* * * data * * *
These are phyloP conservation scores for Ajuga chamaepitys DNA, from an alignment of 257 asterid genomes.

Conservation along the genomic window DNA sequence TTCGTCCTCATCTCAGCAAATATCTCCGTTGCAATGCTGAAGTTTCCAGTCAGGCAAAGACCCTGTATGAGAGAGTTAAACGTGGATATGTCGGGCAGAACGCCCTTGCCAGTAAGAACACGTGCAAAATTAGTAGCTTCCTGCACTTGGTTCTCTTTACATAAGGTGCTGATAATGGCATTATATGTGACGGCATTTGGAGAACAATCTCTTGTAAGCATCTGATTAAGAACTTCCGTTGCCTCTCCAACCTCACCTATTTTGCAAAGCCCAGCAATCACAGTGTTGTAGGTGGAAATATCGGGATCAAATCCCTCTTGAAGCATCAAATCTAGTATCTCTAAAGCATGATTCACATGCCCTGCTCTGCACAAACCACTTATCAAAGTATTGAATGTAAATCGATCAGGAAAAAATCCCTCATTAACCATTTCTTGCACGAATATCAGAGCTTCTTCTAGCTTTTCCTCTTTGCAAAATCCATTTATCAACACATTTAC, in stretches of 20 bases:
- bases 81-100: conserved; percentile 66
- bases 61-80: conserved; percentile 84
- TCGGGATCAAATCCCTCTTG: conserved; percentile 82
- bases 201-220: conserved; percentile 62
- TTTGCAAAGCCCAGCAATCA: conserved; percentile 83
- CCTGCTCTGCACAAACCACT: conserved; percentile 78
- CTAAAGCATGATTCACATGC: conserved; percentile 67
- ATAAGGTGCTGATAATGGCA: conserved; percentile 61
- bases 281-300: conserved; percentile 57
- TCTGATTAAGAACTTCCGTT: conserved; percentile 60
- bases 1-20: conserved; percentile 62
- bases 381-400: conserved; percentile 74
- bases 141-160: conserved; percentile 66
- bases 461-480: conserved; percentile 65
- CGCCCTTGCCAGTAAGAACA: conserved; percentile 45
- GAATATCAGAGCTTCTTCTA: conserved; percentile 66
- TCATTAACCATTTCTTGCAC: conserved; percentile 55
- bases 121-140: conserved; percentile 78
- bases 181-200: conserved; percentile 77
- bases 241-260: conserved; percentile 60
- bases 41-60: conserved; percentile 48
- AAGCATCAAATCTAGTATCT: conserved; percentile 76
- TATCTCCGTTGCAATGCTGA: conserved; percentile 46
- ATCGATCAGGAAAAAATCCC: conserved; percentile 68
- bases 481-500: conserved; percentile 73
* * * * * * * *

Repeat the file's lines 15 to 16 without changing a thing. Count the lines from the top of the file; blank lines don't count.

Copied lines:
- bases 141-160: conserved; percentile 66
- bases 461-480: conserved; percentile 65